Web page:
Burnout isn’t like a heart attack that causes you to keel over on the golf course. The accelerating velocity of business, frequent disruption, increasing competition, non-stop tethering to the Company gradually erodes your resilience. Here are some of the signs that you are running the risk of becoming more than “just a little tired.”


  1. There is a blurring of boundaries between work and home. You’re on the phone on your way home. Urgent calls pull you away from the dinner table. An important and urgent project that could not be dealt with during the day commands your attention in the evening and over the weekend.

  2. You’re not home. Physically you may have left the office but you’re not present . You’re still wrapped up in the conversation or trying to work out the problem in your head before you show up tomorrow.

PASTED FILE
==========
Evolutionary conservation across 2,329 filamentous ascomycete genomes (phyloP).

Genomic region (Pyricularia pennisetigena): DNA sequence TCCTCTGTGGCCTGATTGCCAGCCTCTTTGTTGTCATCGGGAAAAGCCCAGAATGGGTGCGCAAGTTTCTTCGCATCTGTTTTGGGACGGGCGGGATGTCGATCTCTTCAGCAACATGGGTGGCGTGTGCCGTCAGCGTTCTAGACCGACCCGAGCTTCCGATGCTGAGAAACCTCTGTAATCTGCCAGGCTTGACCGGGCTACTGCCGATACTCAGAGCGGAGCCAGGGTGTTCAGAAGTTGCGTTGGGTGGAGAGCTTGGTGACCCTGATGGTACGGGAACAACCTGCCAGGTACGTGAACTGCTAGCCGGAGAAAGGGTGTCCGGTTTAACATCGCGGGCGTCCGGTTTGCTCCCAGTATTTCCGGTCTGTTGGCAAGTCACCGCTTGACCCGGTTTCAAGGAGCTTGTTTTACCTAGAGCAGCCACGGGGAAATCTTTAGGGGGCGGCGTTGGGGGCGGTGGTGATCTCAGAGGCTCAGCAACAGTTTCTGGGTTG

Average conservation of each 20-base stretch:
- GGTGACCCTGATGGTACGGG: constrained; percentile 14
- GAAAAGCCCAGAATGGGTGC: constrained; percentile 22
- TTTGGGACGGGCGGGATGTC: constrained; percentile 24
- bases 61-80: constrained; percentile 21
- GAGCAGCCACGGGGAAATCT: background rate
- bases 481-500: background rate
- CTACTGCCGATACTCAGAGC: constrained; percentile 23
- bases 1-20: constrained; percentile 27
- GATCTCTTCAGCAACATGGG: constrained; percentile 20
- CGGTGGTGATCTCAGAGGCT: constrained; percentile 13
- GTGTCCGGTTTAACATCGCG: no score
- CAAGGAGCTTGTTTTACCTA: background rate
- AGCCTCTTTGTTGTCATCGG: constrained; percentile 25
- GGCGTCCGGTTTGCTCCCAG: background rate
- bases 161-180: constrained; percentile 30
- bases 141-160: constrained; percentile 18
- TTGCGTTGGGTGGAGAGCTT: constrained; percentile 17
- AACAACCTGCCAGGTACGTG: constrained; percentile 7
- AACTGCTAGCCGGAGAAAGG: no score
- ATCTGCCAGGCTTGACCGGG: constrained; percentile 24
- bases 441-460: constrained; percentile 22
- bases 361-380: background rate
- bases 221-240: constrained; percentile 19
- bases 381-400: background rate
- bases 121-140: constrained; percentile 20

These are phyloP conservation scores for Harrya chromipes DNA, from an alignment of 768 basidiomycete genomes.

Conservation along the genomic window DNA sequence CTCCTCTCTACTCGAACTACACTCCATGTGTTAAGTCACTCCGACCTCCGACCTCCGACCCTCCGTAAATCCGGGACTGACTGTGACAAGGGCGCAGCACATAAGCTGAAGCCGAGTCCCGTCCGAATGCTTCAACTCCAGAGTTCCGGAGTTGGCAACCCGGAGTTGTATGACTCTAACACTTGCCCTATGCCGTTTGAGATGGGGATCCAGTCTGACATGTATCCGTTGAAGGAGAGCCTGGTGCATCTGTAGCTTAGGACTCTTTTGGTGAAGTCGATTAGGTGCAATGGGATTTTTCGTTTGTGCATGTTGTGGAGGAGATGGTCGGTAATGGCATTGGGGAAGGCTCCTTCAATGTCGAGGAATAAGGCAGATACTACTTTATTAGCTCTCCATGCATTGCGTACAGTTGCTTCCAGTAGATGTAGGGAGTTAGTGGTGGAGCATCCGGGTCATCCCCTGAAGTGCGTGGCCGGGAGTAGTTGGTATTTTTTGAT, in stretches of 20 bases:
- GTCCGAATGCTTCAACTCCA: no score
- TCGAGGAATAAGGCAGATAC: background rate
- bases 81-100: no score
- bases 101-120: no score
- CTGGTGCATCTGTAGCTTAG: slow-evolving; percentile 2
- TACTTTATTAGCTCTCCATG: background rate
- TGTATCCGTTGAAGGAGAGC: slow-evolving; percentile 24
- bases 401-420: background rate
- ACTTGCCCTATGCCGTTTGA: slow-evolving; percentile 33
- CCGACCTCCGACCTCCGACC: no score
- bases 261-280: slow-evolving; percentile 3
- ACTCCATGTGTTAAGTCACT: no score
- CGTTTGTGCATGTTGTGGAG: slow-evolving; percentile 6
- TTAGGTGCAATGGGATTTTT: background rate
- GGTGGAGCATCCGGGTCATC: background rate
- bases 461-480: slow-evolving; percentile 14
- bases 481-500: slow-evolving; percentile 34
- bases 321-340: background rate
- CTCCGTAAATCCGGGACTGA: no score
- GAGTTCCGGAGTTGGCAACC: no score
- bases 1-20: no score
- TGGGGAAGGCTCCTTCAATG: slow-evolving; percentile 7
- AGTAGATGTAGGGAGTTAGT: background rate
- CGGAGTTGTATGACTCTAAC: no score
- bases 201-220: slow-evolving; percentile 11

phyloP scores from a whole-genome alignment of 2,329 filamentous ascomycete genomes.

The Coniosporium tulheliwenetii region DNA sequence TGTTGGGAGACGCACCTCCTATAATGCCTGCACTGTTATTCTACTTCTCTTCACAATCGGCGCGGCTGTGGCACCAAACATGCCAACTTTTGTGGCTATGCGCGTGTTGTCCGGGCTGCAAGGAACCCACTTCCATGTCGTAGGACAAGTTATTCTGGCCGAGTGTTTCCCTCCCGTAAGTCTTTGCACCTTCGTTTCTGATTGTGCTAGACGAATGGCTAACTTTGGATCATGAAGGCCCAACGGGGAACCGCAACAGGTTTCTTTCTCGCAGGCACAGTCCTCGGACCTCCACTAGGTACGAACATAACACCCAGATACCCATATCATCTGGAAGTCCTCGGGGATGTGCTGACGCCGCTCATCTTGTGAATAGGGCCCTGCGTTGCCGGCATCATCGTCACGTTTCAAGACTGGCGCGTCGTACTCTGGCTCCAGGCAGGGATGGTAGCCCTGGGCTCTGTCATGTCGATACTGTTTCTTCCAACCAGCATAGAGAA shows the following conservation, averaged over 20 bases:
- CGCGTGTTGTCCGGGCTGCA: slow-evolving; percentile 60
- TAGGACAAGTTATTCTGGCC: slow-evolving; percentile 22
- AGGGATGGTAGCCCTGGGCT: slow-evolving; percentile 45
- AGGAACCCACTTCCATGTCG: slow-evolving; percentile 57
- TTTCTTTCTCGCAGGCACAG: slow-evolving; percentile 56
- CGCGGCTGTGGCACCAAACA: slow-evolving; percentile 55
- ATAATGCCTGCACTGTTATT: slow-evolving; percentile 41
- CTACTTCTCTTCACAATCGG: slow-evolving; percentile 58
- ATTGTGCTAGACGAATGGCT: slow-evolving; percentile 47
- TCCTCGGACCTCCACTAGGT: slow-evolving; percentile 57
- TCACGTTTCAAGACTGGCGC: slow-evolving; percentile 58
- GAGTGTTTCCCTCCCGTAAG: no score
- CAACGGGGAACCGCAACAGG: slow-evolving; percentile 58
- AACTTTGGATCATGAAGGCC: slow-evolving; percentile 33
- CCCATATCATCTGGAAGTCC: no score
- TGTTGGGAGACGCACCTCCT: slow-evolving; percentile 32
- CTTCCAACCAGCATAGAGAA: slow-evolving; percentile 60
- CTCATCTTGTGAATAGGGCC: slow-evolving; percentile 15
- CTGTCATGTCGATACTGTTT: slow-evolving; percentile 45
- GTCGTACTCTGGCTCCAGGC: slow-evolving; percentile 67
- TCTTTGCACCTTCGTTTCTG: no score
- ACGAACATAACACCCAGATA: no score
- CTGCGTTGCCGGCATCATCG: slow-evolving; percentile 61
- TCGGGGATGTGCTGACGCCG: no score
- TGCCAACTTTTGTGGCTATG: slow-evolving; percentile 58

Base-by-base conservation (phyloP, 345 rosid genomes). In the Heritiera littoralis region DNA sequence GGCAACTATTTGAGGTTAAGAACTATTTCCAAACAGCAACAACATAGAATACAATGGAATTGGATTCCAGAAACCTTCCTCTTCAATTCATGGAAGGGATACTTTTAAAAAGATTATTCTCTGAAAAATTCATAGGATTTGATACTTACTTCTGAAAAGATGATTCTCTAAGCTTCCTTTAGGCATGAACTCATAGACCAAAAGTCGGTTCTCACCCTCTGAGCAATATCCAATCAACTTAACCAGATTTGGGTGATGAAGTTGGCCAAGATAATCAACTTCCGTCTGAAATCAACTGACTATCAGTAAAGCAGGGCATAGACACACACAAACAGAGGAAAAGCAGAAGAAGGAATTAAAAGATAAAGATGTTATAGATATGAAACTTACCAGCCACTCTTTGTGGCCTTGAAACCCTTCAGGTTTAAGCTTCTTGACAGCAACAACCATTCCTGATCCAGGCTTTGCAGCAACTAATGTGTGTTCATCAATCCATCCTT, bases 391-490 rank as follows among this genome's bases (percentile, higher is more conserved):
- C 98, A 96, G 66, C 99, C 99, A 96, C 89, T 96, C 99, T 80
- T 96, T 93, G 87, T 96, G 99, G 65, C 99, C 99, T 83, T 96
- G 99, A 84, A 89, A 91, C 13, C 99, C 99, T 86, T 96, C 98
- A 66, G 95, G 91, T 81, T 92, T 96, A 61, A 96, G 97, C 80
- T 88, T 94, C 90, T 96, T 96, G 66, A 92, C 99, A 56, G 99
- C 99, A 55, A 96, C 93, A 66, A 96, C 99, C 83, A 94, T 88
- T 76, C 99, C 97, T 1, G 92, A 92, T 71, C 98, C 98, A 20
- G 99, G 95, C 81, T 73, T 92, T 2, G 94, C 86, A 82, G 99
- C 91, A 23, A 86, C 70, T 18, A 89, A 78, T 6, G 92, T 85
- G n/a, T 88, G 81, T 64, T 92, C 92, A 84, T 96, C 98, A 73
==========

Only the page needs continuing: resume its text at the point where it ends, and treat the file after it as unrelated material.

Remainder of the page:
1. Inability to focus. Like the quarterback that hangs on to the ball too long, it is increasingly difficult to make decisions.


  1. Your emotional agility plummets. It’s that feeling of running on edge. Things irritate you and your ability to remain calm under pressure erodes.


  1. You’ve stopped taking care of yourself. There is an unhealthy imbalance in your life and you are compensating in other areas.


  1. You start micro-managing and have trouble delegating. You begin to lose trust in others and your mindset increasingly shifts negative.


These warning lights and more are indicative that your resilience meter is in the danger zone. What’s more, everyone around you has been noticing the change long before you begin to recognize that you’re “just not yourself.”


I get it.


My Burnout